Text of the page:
But unlike with Goldin, with Hristova the creation of intimacy leads to staged pictures and to a rather static, ritualized aesthetics. In her work, too, there is something like an agreement, giving the subject some control over the picture. At the same time, however, the photographer is always reflected in the person she is photographing, with her feelings, memories, as well as cultural and political attitudes. Born in Bulgaria in 1977, she went to Germany in 1997, where she studied art history in Kiel and then photography in Hamburg. Hence Hristova is a border crosser between cultures. Not only between the East and West, but also between urban and rural life. Even in her first photo series, Rodina (2004) and Stories from Bulgaria (2005), she investigated the concept of home and the loss thereof. Already here, as well as in the series Strangers in Their Own Country (2006), in which Hristova portrayed members of the Moslem minority in Bulgaria, she used a technique that runs through her entire oeuvre. Like the American photographer Philip-Lorca diCorcia, she uses flash in daylight to light up the faces or the outlines of the people she portrays. In this way, she makes her subjects stand out from their surroundings and simultaneously isolates them. Many of the people in her photographs seem to be turned inward, dreaming, lost in thought.   

Hristova occupied herself with the issue of cultural identity from the very beginning. “These topics emerged very quickly,” she says. “I wanted to discover this unknown home, this edge of Europe that isn’t associated with Europe at all. It was a strange world even to me. I went to the remotest corners. Whenever I returned to big cities, even cities in Bulgaria, I felt as though I was in another country. I was always so torn. Regarding my family too. My father, for example, is a real Balkan person, who lives isolated in the mountains, like many of the people in my works. But I grew up in the city. All of this played a role, the completely different values people have in rural areas, values I often didn’t understand at all and that led to conflicts in the family.” Her series Rodina, devoted to the village in which she spent her entire school vacations in the summer, is, she says, “marked by inner conflict, by a search for a home and warmth.” For her, the pictures are like “film clips from childhood that spring to mind. Smells, tastes, colors—everything the East means to me.”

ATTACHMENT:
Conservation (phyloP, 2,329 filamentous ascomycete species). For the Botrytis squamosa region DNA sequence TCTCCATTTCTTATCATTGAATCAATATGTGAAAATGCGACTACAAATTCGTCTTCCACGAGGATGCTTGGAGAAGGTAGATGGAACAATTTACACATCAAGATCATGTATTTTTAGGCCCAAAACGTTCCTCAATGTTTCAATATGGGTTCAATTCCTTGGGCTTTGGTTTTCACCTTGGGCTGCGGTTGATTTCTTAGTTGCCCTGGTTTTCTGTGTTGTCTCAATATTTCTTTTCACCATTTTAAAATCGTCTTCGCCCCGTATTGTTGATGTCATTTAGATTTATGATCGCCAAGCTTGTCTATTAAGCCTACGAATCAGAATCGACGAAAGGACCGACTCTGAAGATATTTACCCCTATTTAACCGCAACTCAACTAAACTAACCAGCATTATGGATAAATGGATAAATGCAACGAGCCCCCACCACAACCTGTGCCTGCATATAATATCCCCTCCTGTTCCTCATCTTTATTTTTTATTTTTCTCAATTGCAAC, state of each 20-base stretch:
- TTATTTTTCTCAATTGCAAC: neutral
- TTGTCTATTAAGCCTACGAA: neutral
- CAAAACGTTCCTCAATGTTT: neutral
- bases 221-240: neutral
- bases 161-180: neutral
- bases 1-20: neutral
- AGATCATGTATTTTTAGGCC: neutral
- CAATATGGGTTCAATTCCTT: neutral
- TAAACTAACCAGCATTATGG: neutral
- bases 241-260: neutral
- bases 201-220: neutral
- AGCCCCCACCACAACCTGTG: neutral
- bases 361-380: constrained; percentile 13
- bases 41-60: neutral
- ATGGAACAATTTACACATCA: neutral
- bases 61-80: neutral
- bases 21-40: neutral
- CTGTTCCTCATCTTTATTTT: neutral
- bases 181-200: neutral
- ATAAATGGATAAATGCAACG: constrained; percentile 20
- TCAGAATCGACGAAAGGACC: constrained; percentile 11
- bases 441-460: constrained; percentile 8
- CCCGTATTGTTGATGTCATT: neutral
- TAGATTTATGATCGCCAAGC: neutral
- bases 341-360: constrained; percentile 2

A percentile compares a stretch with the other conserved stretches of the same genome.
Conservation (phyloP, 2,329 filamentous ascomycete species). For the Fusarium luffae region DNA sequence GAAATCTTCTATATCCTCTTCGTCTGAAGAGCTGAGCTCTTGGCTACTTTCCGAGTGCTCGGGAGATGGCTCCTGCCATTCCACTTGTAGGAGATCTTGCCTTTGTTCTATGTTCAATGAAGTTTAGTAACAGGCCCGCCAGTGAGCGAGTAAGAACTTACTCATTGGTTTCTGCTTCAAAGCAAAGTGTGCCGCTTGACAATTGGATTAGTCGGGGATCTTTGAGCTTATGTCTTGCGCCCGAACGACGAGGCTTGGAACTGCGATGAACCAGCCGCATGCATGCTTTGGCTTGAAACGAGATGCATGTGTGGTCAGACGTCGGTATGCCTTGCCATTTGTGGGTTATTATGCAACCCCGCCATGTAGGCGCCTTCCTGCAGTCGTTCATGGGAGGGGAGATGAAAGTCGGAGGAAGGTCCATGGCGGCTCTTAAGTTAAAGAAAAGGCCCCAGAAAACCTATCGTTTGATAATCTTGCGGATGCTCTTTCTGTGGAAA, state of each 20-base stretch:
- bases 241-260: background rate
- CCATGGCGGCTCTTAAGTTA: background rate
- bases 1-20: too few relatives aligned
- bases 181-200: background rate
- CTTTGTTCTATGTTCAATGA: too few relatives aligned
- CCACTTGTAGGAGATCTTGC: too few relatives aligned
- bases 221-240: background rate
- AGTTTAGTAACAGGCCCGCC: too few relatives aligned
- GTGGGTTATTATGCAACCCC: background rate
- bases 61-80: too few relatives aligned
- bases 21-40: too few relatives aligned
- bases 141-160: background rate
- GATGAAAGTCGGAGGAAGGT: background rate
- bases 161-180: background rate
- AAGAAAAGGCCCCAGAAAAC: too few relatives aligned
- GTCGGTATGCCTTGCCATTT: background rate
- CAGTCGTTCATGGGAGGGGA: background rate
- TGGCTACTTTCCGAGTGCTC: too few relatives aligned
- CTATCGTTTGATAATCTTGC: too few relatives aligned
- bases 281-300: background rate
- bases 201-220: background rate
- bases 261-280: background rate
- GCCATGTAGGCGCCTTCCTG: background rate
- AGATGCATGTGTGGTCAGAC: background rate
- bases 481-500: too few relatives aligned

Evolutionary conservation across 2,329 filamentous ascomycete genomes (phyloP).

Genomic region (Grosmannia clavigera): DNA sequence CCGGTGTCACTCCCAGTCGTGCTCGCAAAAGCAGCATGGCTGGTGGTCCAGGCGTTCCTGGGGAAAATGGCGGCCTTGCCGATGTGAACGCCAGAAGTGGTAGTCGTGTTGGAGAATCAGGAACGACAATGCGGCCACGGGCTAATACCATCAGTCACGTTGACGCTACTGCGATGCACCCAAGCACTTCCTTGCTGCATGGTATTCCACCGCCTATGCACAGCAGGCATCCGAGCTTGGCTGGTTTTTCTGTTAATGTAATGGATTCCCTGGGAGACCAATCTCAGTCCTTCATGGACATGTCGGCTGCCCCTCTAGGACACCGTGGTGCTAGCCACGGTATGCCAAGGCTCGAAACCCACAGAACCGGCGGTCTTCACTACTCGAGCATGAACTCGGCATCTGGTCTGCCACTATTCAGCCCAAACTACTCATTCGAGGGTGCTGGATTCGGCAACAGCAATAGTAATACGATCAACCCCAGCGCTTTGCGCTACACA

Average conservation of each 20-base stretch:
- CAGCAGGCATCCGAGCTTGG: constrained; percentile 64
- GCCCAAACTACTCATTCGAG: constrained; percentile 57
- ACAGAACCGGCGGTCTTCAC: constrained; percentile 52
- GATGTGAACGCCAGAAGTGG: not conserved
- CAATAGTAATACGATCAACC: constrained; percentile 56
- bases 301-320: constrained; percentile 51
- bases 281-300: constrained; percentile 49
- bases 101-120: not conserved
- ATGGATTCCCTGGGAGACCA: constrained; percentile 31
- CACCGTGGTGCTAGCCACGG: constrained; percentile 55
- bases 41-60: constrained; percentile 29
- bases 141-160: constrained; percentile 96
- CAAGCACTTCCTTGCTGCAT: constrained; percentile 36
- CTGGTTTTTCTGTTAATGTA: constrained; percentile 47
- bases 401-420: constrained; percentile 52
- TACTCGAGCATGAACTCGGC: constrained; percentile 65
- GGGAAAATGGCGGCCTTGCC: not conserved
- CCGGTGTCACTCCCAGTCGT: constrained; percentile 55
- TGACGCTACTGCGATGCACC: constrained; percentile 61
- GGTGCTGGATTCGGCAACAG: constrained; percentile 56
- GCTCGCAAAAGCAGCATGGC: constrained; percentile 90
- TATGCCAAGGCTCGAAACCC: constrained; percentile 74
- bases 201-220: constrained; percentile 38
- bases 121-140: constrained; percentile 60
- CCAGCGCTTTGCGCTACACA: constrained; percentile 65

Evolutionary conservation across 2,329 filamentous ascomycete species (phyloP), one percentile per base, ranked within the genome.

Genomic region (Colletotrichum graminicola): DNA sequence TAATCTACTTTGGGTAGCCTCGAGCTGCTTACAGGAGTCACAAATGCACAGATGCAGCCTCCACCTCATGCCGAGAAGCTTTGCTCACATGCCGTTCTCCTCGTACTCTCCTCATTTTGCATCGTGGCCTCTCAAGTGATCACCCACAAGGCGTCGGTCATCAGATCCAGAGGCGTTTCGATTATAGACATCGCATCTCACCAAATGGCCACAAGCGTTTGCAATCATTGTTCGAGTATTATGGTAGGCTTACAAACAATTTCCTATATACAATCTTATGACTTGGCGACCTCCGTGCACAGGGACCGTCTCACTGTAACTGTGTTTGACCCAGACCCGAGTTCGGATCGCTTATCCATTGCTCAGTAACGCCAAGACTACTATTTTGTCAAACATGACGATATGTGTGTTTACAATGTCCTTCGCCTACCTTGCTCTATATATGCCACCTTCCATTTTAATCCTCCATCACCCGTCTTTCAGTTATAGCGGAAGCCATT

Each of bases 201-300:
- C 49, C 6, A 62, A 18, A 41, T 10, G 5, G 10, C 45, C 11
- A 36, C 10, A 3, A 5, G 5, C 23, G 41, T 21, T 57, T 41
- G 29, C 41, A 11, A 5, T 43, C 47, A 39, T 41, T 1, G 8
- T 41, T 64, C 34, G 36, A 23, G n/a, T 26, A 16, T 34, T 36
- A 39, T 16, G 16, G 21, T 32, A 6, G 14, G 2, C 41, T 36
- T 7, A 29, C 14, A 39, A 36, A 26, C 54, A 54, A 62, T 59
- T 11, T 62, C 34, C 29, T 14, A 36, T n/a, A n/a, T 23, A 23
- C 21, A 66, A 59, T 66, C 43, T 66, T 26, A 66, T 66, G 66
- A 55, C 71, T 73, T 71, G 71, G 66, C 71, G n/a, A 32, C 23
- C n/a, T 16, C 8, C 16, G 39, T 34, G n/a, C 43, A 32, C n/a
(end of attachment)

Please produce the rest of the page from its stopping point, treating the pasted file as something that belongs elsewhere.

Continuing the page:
Yet Hristova is not being nostalgic. There is always distance, incomprehension, an impenetrable secret in her photographs. “They sacrificed their lives for their families,” she says about the sworn virgins. “That is a point of honor. And then see myself in the pictures again, someone who cannot understand this honor at all.” However, she vehemently rejects the interpretation that these women are unhappy or oppressed. “Are things that much different here?” she asks somewhat provocatively when the conversation turns to the extremely feminine role models that appear in her work: not just men-women from the Albanian mountains, but, as in her series The Bartered Bride from 2014 and 2015, also girls from orthodox Roma communities who are auctioned off at a Bulgarian “bride market.” Wearing high-heeled pumps, they stand in front of photo backdrops such as parking lots, fountains, and socialist memorials, squeezed into cheap colorful stretch dresses that are like goods in a window display. Hristova wonders whether women in the West are really accepted as equals. She has her doubts when she is in rural areas of Germany.

At the same time, she resists the idea that her photographs mainly examine gender roles and images of women. “Everyone asks me about gender, and I try to make it clear to them that I’m only a photographer. What interested and motivated me was the change in these women’s physiognomy, such peculiarities in Europe, and the traditions that still exist here today; this rural world that is so different from the urban world—which is perhaps the reason for the explosiveness in the Balkans.

Hristova’s photographs tell of a world in which ancient traditions, new technologies, and globalization meet, giving rise to village communities, isolated groups that have their own rules, and very special conditions. Hristova portrays Eastern European communities that exist like subcultures, that cannot be clearly categorized, that are neither archaic nor modern. “Tradition offers women in Albanian mountains the opportunity to liberate themselves,” says Hristova: “A kind of emancipation through tradition.”